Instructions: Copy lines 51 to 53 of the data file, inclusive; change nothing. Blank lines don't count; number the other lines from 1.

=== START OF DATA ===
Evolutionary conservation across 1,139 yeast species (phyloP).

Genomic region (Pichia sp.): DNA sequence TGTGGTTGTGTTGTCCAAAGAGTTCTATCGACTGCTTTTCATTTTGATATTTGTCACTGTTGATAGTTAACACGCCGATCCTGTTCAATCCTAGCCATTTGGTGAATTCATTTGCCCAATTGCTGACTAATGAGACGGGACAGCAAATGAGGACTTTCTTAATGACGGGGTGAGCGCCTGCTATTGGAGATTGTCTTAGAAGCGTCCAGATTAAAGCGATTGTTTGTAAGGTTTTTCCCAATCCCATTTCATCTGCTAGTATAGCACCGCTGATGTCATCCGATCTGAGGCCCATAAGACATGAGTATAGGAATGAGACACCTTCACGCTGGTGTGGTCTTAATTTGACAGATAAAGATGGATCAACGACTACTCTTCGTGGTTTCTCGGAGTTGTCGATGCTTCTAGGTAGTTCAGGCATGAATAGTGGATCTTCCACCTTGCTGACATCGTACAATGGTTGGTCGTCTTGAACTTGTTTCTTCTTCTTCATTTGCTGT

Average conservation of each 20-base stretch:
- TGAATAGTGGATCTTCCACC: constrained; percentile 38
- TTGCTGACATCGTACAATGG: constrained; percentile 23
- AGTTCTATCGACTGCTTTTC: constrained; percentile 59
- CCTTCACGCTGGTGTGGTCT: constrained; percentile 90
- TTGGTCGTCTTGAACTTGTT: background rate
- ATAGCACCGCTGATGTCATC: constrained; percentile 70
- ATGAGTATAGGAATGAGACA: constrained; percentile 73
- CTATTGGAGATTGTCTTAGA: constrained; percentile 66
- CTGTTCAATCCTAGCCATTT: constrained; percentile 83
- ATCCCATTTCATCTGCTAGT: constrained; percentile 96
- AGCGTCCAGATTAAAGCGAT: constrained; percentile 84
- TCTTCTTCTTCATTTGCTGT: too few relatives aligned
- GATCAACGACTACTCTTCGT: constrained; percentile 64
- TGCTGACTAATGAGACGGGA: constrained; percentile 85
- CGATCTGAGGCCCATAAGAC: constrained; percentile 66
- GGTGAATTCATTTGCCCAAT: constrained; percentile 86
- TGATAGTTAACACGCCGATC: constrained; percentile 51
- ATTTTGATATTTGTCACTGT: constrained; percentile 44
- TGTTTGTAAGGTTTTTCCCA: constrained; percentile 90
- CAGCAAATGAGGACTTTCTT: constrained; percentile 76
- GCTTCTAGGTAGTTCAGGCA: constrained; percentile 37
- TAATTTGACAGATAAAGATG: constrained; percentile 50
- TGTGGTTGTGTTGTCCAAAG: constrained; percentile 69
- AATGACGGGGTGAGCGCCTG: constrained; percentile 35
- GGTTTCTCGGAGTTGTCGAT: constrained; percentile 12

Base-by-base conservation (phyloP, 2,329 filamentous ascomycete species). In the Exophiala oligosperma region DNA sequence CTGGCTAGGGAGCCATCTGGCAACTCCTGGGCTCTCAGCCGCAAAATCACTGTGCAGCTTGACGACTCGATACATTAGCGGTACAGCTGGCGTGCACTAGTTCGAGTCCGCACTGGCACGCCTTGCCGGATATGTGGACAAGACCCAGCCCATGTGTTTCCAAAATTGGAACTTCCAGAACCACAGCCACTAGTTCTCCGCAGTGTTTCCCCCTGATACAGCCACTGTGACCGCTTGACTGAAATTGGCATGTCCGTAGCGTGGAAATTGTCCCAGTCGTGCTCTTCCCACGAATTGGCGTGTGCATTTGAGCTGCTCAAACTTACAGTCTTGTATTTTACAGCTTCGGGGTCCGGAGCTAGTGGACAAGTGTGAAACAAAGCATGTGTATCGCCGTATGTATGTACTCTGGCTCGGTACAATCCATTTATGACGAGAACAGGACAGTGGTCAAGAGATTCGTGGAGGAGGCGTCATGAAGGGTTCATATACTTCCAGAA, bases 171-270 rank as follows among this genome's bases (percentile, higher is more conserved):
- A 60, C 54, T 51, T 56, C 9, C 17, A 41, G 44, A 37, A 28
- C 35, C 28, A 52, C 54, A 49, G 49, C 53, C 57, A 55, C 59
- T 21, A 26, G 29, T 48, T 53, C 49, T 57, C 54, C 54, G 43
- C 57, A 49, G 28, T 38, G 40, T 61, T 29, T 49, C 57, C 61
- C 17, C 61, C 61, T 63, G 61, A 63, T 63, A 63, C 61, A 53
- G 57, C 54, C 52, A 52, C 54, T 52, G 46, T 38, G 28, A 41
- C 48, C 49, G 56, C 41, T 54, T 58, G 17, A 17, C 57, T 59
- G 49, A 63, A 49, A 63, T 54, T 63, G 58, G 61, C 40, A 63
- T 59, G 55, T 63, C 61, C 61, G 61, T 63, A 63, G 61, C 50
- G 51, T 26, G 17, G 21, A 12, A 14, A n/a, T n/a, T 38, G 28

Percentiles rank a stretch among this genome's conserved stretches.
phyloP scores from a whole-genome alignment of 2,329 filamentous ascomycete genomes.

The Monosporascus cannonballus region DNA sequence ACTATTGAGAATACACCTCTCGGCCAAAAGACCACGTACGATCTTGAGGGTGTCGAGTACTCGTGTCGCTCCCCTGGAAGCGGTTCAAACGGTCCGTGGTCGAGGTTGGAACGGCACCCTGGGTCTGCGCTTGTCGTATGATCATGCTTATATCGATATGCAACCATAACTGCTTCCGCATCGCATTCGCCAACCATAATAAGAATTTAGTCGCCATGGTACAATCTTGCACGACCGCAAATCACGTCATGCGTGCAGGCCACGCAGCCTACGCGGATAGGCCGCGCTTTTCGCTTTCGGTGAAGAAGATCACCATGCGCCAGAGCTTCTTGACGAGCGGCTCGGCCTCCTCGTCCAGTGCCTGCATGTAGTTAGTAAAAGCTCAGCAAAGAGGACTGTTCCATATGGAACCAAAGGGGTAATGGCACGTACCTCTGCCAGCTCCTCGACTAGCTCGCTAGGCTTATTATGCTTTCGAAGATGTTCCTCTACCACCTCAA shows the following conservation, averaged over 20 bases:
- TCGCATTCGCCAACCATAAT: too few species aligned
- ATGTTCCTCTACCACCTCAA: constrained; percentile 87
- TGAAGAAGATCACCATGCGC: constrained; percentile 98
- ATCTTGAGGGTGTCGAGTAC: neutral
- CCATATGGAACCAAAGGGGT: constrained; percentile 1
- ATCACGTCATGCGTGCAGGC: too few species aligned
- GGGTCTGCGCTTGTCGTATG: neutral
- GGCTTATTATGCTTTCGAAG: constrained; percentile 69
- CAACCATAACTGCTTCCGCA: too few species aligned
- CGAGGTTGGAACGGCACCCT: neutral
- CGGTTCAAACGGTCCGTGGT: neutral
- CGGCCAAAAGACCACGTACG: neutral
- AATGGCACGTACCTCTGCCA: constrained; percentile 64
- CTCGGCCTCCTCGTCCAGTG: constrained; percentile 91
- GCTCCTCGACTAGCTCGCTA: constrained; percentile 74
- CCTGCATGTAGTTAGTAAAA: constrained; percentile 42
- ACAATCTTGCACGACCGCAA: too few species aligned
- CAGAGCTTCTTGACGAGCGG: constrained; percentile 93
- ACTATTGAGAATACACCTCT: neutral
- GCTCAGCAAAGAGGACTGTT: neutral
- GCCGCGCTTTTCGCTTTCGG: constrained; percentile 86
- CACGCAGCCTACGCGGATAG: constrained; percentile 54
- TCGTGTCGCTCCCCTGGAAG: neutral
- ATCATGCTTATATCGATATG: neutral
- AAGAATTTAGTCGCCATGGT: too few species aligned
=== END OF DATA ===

- CAACCATAACTGCTTCCGCA: too few species aligned
- CGAGGTTGGAACGGCACCCT: neutral
- CGGTTCAAACGGTCCGTGGT: neutral